In 2013, SAP CEO Bill McDermott (he was co-CEO at the time) flew to Germany and called an all-hands meeting to let his 83,000-member team know that he had made a terrible mistake. SAP had failed to pay bonuses at the level expected by employees and he took it personally. “It’s unacceptable and I’m not going to let it stand.” He didn’t just apologize and promise to prevent it from happening again. He fixed it. He pledged to pay the expected bonuses (which totaled close to $75 million) and take the hit on Wall Street for taking the money out of their corporate profits.
“It wasn’t only important to celebrate what the team had to accomplish as a family group, but it was also important to accomplish what you needed as an individual.”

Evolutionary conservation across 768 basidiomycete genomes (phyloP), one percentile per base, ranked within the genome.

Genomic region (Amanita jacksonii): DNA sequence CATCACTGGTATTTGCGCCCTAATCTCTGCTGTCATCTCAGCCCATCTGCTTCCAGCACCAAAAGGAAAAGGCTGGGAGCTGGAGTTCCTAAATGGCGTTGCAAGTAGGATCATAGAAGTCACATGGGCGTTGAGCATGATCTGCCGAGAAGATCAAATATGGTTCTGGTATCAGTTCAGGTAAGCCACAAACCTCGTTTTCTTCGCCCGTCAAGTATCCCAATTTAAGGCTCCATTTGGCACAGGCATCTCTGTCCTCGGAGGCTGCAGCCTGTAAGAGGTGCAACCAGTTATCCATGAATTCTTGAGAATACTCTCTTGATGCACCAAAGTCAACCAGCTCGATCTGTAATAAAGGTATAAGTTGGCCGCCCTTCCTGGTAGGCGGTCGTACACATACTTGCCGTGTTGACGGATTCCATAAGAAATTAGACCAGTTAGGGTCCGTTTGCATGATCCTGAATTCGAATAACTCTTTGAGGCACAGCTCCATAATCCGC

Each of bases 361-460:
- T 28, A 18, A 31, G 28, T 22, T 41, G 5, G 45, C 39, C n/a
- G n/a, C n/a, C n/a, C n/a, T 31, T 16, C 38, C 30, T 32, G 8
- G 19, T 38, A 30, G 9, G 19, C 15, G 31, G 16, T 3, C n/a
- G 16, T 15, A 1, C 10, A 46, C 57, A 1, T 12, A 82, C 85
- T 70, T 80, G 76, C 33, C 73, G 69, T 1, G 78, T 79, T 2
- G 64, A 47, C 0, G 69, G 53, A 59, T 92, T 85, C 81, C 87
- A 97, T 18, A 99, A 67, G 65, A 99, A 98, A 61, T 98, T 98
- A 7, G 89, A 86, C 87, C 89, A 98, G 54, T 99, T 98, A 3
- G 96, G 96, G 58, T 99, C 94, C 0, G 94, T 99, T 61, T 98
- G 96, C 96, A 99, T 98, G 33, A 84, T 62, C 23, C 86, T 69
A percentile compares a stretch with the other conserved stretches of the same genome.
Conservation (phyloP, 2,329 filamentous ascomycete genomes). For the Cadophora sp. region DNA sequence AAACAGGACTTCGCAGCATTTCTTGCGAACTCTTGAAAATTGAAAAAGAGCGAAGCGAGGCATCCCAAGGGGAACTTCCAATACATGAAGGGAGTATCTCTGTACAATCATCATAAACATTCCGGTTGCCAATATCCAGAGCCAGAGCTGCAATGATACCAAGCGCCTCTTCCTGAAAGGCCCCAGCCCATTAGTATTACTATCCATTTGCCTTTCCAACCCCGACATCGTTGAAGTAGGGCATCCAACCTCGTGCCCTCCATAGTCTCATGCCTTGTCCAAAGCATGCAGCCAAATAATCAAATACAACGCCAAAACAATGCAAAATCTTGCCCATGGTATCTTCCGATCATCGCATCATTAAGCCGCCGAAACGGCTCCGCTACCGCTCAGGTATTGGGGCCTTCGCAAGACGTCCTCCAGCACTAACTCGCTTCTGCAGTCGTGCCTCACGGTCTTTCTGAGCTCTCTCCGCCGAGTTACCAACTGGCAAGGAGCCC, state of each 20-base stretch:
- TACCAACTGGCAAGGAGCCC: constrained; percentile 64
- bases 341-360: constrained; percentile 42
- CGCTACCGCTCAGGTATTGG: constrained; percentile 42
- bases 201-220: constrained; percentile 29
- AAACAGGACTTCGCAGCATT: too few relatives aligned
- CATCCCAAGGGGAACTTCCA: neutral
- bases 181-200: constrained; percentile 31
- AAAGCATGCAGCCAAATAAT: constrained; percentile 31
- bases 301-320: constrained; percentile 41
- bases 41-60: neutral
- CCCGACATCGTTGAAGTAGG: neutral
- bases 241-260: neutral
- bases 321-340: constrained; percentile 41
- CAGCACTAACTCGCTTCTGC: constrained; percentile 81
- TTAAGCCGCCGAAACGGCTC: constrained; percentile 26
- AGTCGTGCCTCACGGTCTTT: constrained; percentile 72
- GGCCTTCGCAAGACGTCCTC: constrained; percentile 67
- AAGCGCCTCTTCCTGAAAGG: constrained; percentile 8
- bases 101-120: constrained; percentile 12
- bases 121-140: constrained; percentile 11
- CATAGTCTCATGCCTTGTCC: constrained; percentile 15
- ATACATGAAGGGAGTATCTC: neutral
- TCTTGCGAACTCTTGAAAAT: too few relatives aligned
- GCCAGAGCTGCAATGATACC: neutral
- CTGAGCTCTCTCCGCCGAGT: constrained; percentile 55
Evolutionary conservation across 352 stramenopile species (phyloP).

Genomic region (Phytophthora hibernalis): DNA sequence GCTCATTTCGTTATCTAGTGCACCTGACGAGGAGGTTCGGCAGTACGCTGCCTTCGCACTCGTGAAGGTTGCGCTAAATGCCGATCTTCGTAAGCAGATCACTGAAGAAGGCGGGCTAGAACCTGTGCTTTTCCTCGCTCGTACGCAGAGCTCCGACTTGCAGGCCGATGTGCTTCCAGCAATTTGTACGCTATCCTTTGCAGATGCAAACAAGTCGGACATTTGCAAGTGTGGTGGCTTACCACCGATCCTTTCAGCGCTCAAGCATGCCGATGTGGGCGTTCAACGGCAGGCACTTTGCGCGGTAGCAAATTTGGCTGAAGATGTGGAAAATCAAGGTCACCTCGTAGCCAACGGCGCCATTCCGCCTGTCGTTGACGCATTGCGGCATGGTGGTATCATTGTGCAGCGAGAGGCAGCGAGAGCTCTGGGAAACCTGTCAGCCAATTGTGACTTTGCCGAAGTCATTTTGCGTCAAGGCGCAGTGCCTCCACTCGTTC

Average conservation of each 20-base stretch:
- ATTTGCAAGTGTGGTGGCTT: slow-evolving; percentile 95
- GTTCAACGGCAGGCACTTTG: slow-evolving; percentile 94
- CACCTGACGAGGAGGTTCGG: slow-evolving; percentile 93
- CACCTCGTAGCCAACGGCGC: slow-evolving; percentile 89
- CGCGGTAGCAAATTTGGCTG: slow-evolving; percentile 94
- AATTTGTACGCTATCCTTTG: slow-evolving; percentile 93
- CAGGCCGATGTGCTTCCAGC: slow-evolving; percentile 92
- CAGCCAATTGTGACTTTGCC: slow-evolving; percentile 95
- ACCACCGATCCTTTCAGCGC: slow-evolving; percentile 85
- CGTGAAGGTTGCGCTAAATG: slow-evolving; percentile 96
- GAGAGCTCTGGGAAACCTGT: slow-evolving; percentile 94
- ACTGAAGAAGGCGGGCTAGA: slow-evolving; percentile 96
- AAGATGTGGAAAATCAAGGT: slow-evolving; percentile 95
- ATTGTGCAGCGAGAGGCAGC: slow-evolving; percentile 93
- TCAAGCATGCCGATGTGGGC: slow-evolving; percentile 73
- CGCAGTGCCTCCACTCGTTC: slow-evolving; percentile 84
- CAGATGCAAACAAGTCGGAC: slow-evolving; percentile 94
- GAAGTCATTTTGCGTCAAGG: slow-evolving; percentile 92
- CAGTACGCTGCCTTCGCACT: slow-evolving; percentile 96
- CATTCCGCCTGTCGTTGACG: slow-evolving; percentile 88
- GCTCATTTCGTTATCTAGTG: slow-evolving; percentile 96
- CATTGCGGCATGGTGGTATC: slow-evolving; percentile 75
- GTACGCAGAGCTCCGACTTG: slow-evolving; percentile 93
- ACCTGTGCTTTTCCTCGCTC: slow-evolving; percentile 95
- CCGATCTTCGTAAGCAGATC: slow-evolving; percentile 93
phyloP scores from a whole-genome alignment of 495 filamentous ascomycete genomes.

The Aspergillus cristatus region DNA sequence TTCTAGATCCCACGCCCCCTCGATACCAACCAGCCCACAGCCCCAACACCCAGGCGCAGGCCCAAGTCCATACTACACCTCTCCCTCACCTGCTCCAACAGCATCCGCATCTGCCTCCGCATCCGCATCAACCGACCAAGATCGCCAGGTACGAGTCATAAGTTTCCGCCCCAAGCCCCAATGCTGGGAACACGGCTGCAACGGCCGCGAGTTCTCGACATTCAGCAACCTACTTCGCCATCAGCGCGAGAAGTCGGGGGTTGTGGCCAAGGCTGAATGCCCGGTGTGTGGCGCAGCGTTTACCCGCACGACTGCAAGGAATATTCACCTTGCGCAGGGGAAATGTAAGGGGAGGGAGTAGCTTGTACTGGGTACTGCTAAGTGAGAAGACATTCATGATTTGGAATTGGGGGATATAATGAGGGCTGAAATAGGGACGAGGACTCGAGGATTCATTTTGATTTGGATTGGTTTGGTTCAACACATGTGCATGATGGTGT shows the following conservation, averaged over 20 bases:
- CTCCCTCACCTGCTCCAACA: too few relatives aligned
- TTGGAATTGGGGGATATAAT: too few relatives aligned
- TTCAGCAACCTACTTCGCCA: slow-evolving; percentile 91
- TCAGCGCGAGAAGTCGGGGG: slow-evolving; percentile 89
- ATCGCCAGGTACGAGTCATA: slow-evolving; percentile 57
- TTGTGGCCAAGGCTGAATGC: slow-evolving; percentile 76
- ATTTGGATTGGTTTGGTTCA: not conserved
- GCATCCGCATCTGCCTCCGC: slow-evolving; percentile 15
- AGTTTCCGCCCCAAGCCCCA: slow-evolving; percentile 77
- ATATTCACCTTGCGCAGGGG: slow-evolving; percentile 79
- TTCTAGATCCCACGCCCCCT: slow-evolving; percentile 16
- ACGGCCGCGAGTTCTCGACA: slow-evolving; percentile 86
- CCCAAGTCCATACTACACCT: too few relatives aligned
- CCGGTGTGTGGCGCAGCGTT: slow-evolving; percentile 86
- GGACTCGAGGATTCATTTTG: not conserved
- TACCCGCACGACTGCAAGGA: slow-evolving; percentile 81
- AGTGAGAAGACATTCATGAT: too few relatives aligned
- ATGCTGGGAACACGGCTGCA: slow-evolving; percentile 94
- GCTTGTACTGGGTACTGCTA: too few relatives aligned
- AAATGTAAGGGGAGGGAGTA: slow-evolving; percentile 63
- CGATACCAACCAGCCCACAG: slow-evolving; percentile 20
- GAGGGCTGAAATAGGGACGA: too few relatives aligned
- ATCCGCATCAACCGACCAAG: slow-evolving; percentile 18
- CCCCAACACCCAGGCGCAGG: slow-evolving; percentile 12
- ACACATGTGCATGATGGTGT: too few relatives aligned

When McDermott talks about his team, he uses the word “family.” McDermott links his purpose as a leader to his empathy for the struggle that so many working people face just to survive. He grew up watching his father work three jobs while caring for his sick brother. He understands what it takes to support a family, be it his own family or his extended 83,000-member family at SAP.
“I’ve lived at different pay grades and I know the more modest your pay grade is, the more you count on that bonus and the more you need that bonus. You plan around that bonus. That bonus pays off cars, it pays off education, it puts presents under trees.”
Read more at Fast Co. here.
Solheim sees the company as a social impact company that just happens to sell ice cream.
We designed our onboarding to embrace new hires and help them feel a strong sense of clarity, confidence, and connection. It works for us, and we’re excited to share it with other HR leaders. I hope you can use this to create transformational onboarding programs within your organization.
McDermott showed that sales people are most successful when they support each other rather than compete.